General Motors released the results of an internal investigation into its recall practices yesterday shortly after ending a press conference where reporters were told to refer to the yet-unreleased report. This is why.
“As a whole, from beginning to end, the story of the Cobalt is one of numerous failures leading to tragic results for many,” the 315-page report conducted by former U.S. attorney Anton Valukas said.
One of the main findings is that a conspiracy to cover up the faulty parts did not exist on a large scale within GM.
Despite that, it exposes a culture of negligence and do-nothingism that allowed millions of vehicles to be sold with faulty ignition switches that ultimately led to at least 13 deaths. The switches, which fell far from minimum torque requirements, allow keys to slide back into the “accessory” or “off” position, causing the cars to stall and therefore disabling airbags and power steering.
“Throughout the entire 11-year odyssey, there was no demonstrated sense of urgency, right to the very end,” reads the report, which identifies one specific engineer, Ray DeGiorgio, as having contributing the most to the issues. “There is no question… that DeGirogio knew he was approving an ignition switch that fell below GM’s specification.”
When coworkers began to look into the faulty switches, DeGiorgio deliberately mislead them, even signing off on an E-mail as “Ray (tired of the switch from hell) DeGiorgio.”
Others did begin to notice the pattern of non-deployment in many of GM’s small cars and the report says that in 2005,”various committees within GM considered proposed fixes, but those were rejected as too costly.”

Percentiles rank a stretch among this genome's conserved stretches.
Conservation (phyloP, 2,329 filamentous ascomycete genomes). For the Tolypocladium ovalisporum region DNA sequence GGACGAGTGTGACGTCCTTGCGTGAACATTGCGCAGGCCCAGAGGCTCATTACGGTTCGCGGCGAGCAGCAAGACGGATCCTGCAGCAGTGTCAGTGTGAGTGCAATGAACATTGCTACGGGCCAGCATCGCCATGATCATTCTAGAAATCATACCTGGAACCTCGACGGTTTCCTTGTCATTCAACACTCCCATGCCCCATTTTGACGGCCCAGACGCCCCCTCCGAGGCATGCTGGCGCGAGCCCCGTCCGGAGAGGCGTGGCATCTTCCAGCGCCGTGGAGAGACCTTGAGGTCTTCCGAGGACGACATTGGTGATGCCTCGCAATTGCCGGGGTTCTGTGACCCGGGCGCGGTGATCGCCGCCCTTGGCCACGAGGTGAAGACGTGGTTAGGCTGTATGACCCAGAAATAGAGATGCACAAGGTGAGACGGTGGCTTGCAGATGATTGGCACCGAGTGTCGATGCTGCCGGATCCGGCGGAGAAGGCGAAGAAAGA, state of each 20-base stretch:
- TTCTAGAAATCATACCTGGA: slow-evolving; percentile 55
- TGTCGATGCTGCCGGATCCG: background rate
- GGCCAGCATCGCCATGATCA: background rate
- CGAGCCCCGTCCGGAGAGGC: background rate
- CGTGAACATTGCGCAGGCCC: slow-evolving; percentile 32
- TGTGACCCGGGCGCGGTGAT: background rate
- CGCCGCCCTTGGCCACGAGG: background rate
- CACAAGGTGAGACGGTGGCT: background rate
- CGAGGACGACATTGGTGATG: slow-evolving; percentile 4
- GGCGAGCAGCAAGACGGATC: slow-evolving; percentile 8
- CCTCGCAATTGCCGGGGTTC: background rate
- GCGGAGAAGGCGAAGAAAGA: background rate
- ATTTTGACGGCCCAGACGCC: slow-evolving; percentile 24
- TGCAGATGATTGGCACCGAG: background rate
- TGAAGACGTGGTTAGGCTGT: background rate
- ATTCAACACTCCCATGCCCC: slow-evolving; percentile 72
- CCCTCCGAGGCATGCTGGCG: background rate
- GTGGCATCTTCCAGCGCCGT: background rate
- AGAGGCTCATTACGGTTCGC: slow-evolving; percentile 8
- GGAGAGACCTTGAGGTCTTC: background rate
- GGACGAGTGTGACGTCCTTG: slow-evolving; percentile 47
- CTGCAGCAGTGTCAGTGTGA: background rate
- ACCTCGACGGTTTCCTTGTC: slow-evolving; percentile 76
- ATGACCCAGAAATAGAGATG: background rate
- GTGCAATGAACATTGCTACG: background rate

DeGiorgio did fix the part however, but secretly. In 2006 he approved a new ignition switch for the cars that had a revised detent plunger with increased torque force, however the work order that was submitted only mentioned electrical improvements, not the changes to the spring and plunger. This new switch was actually designed in 2001, which means that the change was a no-cost option for GM. DeGiorgio also didn’t change the part number, making the flaw difficult if not impossible to identify.
It wasn’t all DeGiorgio however. Valukas found that once the problem was more widespread, GM’s engineers “made a basic mistake,” and didn’t understand the relationship between the failing switch, the car stalling and the airbags not deploying. The stalling issues were well known to GM, and a technical service bulletin was issued to dealers in 2005 describing the “potential for the driver to inadvertently turn off the ignition due to low ignition key cylinder torque/effort.” However, the cars were ultimately deemed as safe to operate.
While the report indemnifies the current GM brass including CEO Mary Barra, saying that they didn’t know the details until after the January, 31 recall announcement, former GM CEO Rick Wagoner may have been aware of the ignition switch in 2009, although he denies it.
Since this debacle became public, GM has been taking steps to rectify its safety processes, including appointing a new chief of global vehicle safety, hiring 35 new safety investigators, initiating the ‘speak up for safety’ program and restructuring to ensure that these types of issues find their way to upper management sooner. Current CEO Mary Barra even put out a call for employees to “contact me directly,” with any information about safety issues.
In the wake of the debacle, GM fired 15 employees, at least half of which were in management positions.
This restructuring also began a chain reaction of recalls affecting 15 million vehicles worldwide since January. This won’t be the end however, as Barra told the media to expect more call backs in coming months.
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